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How to Practice Meditation with Mala Beads
In the most basic sense, mala beads are used for counting japas, the Sanskrit word for a meditative recitation of a divine mantra or name. There are many different ways to incorporate mala beads into your meditation routine.
Today, we’re looking at the breath method.
- Start by getting comfortable and into your meditation position. Don’t forget to prep the room. Also, choose your mantra ahead of time.
- Hold your mala in your right hand when you’re ready to begin.
- How you handle it is up to you. Just make sure you can hold the position to count.
- Place two fingers around one of the starting beads next to the guru bead. If you want to follow tradition, avoid using your index finger. Most people use their thumb and middle finger.
- As you touch each bead, complete a full breath (inhale and exhale) and say or think your mantra.
- Once done, move your fingers to the next bead and repeat.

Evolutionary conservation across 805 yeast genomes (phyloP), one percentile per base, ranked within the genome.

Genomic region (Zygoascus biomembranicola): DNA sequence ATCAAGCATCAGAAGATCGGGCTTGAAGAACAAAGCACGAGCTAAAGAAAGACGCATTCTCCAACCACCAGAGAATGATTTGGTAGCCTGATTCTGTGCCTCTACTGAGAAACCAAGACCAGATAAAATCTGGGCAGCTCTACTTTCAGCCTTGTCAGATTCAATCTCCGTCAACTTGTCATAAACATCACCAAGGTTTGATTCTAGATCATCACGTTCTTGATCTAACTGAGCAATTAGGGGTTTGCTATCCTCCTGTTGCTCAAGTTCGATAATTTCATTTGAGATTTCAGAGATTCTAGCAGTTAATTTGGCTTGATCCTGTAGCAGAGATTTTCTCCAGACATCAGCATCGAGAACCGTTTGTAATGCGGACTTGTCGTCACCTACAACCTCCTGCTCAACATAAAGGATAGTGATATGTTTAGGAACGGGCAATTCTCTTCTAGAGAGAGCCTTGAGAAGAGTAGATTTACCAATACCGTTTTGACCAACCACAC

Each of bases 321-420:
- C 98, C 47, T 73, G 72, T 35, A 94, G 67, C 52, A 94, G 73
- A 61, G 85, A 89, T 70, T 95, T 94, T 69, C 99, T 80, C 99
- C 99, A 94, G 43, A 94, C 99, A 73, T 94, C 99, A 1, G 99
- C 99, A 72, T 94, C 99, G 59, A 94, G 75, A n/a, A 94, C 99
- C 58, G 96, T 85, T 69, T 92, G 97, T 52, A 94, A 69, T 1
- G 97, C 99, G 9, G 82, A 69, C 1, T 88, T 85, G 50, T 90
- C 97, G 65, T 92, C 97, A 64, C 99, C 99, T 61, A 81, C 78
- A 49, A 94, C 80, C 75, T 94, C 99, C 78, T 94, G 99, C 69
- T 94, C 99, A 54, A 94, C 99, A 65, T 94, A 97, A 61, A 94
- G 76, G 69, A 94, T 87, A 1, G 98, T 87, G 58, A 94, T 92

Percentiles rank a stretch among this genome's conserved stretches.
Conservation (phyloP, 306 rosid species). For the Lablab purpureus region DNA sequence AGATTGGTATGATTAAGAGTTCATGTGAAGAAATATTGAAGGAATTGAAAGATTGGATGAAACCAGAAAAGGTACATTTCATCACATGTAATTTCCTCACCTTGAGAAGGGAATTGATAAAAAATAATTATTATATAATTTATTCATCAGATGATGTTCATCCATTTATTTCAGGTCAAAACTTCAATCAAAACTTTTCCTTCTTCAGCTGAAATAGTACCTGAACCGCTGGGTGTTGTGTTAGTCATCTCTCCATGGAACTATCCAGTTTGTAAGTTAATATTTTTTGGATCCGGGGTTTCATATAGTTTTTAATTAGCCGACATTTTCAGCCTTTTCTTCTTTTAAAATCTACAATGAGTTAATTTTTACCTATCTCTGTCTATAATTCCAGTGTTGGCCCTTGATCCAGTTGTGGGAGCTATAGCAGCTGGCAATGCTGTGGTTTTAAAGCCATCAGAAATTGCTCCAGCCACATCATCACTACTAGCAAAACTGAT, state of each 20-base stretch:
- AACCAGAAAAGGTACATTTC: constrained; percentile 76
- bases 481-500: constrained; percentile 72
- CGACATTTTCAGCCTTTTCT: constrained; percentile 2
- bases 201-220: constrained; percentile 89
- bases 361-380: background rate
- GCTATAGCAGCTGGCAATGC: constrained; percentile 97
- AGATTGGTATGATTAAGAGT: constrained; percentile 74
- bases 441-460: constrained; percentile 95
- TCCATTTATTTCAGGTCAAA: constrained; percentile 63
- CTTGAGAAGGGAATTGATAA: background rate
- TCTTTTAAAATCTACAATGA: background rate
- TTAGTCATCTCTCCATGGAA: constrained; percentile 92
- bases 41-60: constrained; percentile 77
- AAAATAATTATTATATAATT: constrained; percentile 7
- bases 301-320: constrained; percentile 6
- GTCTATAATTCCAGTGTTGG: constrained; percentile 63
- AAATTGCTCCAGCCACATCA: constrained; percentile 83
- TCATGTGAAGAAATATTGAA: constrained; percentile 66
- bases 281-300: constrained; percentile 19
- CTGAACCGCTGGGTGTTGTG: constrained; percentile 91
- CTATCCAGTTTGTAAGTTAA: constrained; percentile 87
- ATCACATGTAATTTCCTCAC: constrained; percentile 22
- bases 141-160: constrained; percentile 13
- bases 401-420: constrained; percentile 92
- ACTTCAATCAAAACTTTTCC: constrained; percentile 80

- Make your way around the mala until you reach the guru bead on the other end.
Don’t worry if you can’t get through all 108 recitations on your first try. It’s a lot! Be gentle with yourself. You’ll eventually get there. Also, consider getting a smaller set to start. Beginning with an 18-bead bracelet is less intimidating for some people.
More Questions Answered About Mala Beads for Meditation
Do you still have questions about how to meditate with mala beads? We’ve got answers.
How do you activate mala beads?
Activating mala beads awakens their energies and bonds them to you. There are several ways to do it.
The traditional option is holding your beads in your right hand as you say “Om Hrim Namah Shivaya Om” three times.
The Sanskrit mantra roughly translates to: “I bow to supreme consciousness, as the universal divine resonance vibrates within my heart as shakti, to that consciousness who is my beloved teacher, I bow.”
Feel free to use a mantra that better resonates with you.
Is it OK to wear mala beads?
It’s a personal choice. Some schools of thought teach that you should never wear your mala beads as decoration. Others encourage you to have them on your person at all times.
So ultimately, the choice is yours. Try different options to discover what feels best for you. And believe it or not, your beads will help guide the way.
How do you properly use a mala?
The only hard-and-fast rule about mala beads is that they should never touch the ground. Beyond that, use and wear them as you see fit.
Think of them as a spiritual extension of yourself, and treat them accordingly.
Mala beads can enhance your spiritual journey — and your wardrobe. The key is getting a pair that resonates with you and your development goals.